A mysterious spirit is hovering over the building at 66 Star Street in Dublin, and this spirit is on a mission to change someone's life. The spirit, however, is unclear on whom this someone will be. It could be Matt and Maeve, the newlyweds suffering with a terrible secret. Or Lydia the cabbie, who rooms with two sullen Polish nationals and spends most of her time worrying about her mother. Or maybe Katie, the newly 40 PR person with a flash job and a flashier boyfriend but who is still unfulfilled. Or Jemima, the elderly psychic, currently hosting her adopted son, Fionn, while he auditions for a TV show. The spirit slides back and forth between floors, hiding in shoes and peeking at photographs, learning all it can about the Star Street residents, and in doing so unknowingly interlocks each person's life with his or her neighbors', whether they like it or not. While the premise may sound silly, popular Keyes expertly develops it to create genuinely human and believable characters within a substantial and gratifying story.--Hatton, Hilary Copyright 2009 Booklist
Kirkus Book Review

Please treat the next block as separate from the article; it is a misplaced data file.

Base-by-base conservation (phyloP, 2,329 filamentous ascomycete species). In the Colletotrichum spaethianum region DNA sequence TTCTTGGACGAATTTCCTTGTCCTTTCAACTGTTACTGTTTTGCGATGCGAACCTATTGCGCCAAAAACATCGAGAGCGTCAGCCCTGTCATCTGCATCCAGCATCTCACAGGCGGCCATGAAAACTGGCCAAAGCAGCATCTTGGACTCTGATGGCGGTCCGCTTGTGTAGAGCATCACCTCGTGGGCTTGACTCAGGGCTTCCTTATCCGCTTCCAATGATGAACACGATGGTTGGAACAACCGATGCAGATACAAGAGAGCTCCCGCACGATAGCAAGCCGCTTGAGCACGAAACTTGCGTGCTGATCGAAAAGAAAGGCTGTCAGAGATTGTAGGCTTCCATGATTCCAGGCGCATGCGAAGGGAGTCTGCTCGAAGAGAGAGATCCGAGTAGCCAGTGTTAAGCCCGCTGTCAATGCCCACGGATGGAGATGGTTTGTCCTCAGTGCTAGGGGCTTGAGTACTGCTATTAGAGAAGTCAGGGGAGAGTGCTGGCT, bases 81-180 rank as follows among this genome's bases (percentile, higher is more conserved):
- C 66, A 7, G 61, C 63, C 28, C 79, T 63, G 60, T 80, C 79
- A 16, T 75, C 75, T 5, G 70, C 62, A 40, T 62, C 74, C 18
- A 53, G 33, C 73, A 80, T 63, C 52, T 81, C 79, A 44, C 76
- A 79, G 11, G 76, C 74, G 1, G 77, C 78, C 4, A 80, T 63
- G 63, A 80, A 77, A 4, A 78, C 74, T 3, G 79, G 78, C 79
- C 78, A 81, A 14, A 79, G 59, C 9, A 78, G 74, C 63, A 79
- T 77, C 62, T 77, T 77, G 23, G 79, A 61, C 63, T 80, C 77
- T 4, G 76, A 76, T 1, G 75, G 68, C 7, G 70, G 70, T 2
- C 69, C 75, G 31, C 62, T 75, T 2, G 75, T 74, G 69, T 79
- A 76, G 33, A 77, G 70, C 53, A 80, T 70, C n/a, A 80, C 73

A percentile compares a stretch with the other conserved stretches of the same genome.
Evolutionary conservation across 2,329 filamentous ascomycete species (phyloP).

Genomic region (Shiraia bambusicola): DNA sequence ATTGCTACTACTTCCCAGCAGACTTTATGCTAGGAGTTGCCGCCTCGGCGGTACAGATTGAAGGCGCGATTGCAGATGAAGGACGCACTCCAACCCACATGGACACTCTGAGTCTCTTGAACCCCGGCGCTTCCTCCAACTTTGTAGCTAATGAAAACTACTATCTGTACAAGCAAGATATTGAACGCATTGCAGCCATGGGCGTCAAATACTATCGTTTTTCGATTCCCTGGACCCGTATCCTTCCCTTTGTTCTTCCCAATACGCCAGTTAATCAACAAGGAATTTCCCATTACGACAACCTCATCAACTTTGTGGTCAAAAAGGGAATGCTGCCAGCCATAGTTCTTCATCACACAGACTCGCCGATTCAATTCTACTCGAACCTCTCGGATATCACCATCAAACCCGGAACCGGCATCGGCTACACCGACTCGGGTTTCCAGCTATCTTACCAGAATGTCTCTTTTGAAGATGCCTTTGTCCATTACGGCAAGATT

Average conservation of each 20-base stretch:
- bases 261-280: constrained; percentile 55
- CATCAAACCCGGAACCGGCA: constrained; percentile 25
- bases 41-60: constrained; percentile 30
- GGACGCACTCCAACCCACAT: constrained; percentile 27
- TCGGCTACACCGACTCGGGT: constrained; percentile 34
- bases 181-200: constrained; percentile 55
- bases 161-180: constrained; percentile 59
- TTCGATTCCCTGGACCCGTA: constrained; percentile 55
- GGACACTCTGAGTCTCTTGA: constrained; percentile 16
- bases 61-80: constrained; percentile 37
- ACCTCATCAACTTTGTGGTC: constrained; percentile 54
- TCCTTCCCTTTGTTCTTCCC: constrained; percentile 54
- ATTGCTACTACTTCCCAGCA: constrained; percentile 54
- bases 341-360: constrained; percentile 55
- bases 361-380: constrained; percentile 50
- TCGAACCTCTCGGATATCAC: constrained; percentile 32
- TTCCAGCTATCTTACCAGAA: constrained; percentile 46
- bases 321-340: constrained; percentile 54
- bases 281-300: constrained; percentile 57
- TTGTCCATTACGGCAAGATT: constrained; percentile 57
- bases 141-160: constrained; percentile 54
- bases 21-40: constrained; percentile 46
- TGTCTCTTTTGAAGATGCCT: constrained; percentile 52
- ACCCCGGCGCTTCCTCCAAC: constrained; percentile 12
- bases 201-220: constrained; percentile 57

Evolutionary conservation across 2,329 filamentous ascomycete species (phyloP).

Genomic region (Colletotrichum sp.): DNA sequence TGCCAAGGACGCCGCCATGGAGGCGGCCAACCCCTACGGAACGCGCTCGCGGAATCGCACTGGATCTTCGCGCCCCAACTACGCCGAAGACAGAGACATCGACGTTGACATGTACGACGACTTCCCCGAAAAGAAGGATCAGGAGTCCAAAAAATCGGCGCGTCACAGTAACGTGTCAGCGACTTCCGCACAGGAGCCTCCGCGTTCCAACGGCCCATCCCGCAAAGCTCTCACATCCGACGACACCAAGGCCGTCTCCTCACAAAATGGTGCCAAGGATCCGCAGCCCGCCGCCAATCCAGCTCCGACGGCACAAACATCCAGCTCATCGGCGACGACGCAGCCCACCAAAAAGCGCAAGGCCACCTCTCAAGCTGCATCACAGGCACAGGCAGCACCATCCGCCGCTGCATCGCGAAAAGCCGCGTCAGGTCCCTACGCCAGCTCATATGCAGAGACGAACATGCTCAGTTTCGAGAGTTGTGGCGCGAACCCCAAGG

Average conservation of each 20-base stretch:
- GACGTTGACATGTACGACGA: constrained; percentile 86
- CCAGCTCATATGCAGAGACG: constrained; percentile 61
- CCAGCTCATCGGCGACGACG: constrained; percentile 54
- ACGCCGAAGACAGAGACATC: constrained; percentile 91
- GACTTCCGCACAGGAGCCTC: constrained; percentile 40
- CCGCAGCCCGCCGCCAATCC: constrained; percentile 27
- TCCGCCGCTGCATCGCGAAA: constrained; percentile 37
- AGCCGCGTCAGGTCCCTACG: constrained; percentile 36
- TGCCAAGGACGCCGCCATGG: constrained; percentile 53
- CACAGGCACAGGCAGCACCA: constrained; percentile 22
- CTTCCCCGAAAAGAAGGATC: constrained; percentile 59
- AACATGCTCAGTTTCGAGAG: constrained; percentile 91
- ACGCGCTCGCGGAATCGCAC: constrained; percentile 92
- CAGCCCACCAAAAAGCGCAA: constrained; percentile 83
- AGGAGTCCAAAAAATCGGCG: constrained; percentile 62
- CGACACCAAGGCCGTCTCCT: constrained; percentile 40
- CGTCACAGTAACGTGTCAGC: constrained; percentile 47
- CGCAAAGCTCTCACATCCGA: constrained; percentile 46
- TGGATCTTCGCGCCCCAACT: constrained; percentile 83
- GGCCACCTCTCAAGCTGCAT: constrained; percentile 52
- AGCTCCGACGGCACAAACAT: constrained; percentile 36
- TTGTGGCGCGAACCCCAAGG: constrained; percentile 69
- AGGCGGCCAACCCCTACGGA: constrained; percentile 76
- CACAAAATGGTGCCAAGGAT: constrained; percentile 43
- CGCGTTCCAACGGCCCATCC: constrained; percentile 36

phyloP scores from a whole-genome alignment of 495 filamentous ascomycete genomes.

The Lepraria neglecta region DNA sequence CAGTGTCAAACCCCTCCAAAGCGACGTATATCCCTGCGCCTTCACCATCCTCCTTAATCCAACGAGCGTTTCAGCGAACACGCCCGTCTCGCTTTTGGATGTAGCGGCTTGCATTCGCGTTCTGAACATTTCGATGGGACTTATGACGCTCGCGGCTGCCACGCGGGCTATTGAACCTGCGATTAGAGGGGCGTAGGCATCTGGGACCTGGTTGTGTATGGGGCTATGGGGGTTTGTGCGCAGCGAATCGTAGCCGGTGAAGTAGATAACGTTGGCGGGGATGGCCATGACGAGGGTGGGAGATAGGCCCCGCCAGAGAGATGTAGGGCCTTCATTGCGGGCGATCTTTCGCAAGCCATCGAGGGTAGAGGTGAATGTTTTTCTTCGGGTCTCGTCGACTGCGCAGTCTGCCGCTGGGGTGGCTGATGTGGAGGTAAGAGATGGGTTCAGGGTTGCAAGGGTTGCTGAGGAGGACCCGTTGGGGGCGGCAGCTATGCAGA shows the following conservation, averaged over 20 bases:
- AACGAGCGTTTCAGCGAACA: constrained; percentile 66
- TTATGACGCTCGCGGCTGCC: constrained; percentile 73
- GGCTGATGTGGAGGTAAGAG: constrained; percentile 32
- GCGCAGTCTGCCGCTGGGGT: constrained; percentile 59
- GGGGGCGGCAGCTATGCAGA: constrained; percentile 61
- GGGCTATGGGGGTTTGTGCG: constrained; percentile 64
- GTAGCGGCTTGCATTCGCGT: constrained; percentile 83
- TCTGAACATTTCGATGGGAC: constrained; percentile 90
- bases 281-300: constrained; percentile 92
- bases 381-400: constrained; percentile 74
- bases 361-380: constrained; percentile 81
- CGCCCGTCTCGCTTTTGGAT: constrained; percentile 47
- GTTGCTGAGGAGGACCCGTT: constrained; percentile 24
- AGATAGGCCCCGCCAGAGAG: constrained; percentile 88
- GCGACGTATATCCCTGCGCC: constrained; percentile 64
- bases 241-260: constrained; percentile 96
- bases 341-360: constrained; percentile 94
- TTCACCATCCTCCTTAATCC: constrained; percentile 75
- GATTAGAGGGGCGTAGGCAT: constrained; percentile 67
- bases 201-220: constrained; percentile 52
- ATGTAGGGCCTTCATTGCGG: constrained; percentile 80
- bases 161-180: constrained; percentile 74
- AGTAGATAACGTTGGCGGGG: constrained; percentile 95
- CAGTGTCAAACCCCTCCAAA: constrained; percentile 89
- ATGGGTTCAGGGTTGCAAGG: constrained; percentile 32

Latest doggedly life-affirming romance from the prolific Irish bestseller (This Charming Man, 2008, etc.), this one set in a Dublin apartment house. A narrating "spirit" floats among the flats desperate to make sure that at least one romance among the tenants succeeds. Music publicist Katie is frustrated in her relationship with workaholic/chocoholic Conall, a genuine charmer even though he earns his fortune downsizing corporations. Lydia, a tough cookie of a cab driver, keeps falling into sex with her Polish flatmate, even though they hate each other. Octogenarian Jemima, who has psychic powers, is thrilled when her blazingly handsome foster son, small-town gardener Fionn, comes to stay while filming a TV series. Soon Katie has dumped Conall and taken up with Fionn, who has become a local star, while Conall has become Lydia's unlikely boyfriend. As their comic banter flies, a darker, more poignant plot line follows Matt and Maeve, a young married couple troubled by a secret that threatens their genuine devotion. Thanks to the sporadically all-knowing spirit, readers gradually learn the tenants' back stories, from Lydia's struggle to care for her increasingly demented mother to the violence perpetuated against Maeve by her former boyfriend, a political activist who gets his just reward in an act of supernatural vengeance. (It's interesting, albeit disquieting, that Keyes' one true villain is a leftist do-gooder, her ultimate hero a corporate downsizer.) The author endows her characters with small idiosyncrasies and imperfections that make them seem more fully developed than they actually are. The narrative is strictly formula: comedy, pathos and shallow spiritual uplift mixed with food and fashion. As partners mix and match, who will end up with whom is never truly in doubt, and the leisurely buildup climaxes in a strained ending with crises and happy resolutions rushing by. Trite, but Keyes' lively wit makes it go down easily. Copyright Kirkus Reviews, used with permission.